To say it has been a long year for Bellmore and Merrick’s restaurant owners would be an understatement. The industry, which faced forced closures to stop the spread of Covid-19 around this time last year, still faces hurdles: Long Island establishments must close by 11 p.m., but can now seat customers at 75 percent capacity.
The loosened restriction on the maximum capacity for indoor dining began March 19, according to a news release from Gov. Andrew Cuomo. Beginning April 5, the 11 p.m. curfew for casinos, movie theaters, bowling alleys, billiards halls, gyms and fitness centers will be lifted, but it will remain for food and beverage establishments.
The 11 p.m. curfew will be evaluated in late April, according to a March 17 release.
“We’re grateful, but there are a lot of onerous policies that are still affecting us, most namely the curfew,” said John Amaruso, owner of Bourbon & Brews in Merrick. “An 11 p.m. curfew seems a little arbitrary. If you’re serving people safely at 8 p.m., why can’t you serve them safely at 1 a.m.? It really makes no difference.”
Despite the support that has kept Bourbon & Brews afloat, the spot took a hit under previous restrictions of 50 percent capacity and a 10 p.m. curfew. They rely on late-night crowds, but those guests must be “arbitrarily turned away” once the curfew hits, Amaruso said.
American Beauty Bar & Grill in Bellmore was forced to close late last year and accept only private events because of declining revenue. Maria Cassano, who owns the business with her husband, Michael, and business partner, Skip Curth, said she hopes to fully reopen by April 1.
“The 75 percent capacity certainly helps,” Cassano said. “Now with the increase, we’re able to do private events on top of regular business — and on top of other events that we want to bring back, like Drag Queen Bingo and Hip-Hop Brunch. This will help immensely.”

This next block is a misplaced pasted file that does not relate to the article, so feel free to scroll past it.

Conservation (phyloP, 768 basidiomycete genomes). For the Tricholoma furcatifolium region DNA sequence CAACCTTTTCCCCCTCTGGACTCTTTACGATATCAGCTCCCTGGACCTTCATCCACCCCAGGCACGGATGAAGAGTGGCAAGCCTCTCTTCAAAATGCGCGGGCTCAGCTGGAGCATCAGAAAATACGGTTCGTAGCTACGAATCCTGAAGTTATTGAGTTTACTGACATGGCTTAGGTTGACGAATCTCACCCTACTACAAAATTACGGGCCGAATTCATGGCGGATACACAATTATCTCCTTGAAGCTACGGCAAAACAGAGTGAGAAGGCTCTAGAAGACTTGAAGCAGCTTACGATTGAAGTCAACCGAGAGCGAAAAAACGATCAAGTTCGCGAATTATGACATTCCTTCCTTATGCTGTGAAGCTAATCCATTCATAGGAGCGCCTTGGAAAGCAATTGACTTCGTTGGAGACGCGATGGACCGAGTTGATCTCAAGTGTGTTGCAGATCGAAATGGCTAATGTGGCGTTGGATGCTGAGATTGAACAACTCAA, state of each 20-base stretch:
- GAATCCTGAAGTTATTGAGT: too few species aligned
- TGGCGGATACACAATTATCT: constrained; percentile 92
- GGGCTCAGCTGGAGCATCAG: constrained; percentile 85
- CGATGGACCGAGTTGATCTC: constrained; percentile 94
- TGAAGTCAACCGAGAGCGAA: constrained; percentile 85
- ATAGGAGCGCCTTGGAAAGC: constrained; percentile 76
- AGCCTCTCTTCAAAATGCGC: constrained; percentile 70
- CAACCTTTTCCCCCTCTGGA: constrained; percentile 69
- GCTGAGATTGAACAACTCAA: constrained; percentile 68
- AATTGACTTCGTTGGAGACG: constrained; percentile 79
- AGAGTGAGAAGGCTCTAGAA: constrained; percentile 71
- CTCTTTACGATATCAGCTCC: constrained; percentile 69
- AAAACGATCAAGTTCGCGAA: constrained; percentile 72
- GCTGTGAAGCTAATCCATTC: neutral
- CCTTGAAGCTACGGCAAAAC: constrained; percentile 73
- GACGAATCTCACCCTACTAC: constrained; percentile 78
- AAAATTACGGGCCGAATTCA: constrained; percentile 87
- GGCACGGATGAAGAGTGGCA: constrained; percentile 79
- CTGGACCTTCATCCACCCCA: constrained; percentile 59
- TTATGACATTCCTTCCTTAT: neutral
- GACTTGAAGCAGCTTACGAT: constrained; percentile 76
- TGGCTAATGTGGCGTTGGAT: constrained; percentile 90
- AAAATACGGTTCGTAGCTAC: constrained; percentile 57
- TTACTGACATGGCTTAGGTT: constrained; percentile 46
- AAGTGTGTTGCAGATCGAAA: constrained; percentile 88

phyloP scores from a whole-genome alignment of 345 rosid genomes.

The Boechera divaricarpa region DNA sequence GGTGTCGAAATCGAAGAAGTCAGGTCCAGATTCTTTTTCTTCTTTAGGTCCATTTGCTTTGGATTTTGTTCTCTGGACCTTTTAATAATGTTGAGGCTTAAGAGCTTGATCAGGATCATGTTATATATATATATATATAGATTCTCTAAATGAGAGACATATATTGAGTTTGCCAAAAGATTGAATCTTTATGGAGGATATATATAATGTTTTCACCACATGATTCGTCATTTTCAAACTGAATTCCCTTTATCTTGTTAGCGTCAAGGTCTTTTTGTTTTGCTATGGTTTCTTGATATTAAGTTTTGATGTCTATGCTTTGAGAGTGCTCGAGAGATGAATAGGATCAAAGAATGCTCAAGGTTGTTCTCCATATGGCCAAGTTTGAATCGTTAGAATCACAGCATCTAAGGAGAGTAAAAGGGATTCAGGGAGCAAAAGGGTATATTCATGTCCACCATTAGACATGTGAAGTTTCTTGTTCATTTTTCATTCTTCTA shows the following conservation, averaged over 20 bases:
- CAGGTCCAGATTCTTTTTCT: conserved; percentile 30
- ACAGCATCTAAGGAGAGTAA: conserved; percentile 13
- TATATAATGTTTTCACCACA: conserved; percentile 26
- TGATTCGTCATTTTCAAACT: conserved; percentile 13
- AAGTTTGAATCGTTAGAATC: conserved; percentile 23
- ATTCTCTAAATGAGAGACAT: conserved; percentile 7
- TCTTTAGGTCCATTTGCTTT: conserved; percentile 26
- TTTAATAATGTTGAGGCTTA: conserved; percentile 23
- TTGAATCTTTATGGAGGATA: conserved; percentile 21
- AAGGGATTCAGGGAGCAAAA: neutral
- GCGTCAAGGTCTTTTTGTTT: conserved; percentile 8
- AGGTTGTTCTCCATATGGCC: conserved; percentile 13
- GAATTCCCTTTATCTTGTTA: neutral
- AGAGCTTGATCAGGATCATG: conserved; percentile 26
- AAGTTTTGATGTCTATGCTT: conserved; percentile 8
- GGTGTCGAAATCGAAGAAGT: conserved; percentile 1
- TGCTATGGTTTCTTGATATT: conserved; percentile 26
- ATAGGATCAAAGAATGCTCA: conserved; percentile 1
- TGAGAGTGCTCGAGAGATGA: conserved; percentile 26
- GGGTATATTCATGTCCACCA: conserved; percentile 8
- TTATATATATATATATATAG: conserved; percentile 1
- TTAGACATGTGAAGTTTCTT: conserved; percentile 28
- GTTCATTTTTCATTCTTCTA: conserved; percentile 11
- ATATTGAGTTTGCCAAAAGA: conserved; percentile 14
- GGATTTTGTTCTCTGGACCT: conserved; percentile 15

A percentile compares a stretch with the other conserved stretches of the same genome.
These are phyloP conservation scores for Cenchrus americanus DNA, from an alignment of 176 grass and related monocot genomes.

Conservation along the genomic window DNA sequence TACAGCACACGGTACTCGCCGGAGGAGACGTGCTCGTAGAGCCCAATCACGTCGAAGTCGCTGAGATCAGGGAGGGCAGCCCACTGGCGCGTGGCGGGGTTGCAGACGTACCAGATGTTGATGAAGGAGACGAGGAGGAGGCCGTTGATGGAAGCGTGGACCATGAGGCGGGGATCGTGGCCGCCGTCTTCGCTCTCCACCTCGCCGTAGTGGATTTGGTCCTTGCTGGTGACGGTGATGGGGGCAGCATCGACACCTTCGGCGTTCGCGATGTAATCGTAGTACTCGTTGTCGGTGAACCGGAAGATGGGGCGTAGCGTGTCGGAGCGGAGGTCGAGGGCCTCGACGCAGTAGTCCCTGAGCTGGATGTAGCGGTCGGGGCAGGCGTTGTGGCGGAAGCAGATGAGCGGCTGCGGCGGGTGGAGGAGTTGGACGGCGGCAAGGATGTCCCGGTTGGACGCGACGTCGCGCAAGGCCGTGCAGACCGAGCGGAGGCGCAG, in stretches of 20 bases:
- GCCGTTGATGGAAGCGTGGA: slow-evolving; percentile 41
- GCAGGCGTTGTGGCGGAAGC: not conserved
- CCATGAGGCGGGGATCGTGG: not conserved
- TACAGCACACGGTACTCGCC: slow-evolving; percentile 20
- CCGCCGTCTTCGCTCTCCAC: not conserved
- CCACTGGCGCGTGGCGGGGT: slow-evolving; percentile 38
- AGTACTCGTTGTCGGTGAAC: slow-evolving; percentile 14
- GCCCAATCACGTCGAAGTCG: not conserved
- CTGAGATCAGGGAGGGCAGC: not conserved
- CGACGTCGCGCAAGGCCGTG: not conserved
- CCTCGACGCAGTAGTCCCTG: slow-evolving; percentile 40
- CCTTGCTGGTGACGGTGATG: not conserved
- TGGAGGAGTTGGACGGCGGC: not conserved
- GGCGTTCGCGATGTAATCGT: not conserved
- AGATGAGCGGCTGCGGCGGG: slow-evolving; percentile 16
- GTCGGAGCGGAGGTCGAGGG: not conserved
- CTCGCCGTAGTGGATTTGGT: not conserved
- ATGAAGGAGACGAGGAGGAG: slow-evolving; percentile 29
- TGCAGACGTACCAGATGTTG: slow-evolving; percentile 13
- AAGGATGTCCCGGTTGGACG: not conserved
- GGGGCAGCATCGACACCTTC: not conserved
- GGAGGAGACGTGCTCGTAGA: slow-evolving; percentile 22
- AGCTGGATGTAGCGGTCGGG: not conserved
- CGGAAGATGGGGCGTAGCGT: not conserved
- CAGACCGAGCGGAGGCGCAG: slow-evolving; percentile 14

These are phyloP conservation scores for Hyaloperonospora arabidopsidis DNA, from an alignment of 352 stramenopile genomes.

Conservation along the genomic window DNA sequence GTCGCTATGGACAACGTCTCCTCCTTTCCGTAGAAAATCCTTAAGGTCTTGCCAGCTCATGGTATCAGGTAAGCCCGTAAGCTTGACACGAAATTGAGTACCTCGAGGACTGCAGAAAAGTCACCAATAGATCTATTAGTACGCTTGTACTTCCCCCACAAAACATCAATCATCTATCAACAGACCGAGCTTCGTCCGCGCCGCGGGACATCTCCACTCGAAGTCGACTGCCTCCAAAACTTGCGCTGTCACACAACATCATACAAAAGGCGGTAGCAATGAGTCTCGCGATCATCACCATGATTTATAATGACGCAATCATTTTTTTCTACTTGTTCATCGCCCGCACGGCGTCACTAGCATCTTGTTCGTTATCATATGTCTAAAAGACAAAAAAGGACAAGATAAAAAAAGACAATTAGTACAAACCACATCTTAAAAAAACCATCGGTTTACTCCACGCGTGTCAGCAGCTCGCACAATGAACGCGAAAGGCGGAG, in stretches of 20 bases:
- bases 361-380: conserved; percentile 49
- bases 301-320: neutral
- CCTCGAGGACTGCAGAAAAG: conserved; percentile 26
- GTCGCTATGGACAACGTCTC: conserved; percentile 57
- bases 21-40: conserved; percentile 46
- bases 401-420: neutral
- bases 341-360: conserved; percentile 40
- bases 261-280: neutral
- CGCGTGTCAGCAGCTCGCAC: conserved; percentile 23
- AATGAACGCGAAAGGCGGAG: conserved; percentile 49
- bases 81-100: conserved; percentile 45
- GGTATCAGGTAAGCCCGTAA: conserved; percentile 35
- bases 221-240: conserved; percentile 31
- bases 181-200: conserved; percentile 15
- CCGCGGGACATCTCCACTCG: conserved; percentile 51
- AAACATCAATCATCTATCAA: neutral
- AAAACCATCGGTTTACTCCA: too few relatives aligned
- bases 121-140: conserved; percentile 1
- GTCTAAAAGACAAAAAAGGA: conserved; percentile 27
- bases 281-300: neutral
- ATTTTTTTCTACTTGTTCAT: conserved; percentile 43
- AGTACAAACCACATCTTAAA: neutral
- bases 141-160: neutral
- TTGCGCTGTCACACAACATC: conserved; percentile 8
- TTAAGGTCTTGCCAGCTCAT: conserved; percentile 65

The Bellmore location of American Beauty is bigger than its sister counterpart, American Beauty Bistro in Massapequa, also owned by Cassano, making it the preferred spot for their usually popular events.
“Everyone is just in a celebratory mood,” Cassano said of guests whom she has recently served. “There’s a lightness in the air — it feels like a bit of normalcy — and I think everyone is craving that.”
Anthony’s Kitchen and Cocktails enjoyed a grand opening amid the pandemic in August. Owner Anthony Brew said it’s a “good conversation piece” when he tends to diners.
Brew sees the loosened restriction as a step in the right direction. He was able to place more seating around the establishment’s indoor bar, and a new outdoor patio with 20 extra seats is ready for the warmer weather.
“It’s been a long year,” Brew said. “People are stuck at the house and not looking to rush home.”
“In spite of everything, the support has been amazing,” Amaruso said. “We’re grateful for the business that we have, but we can always do better.”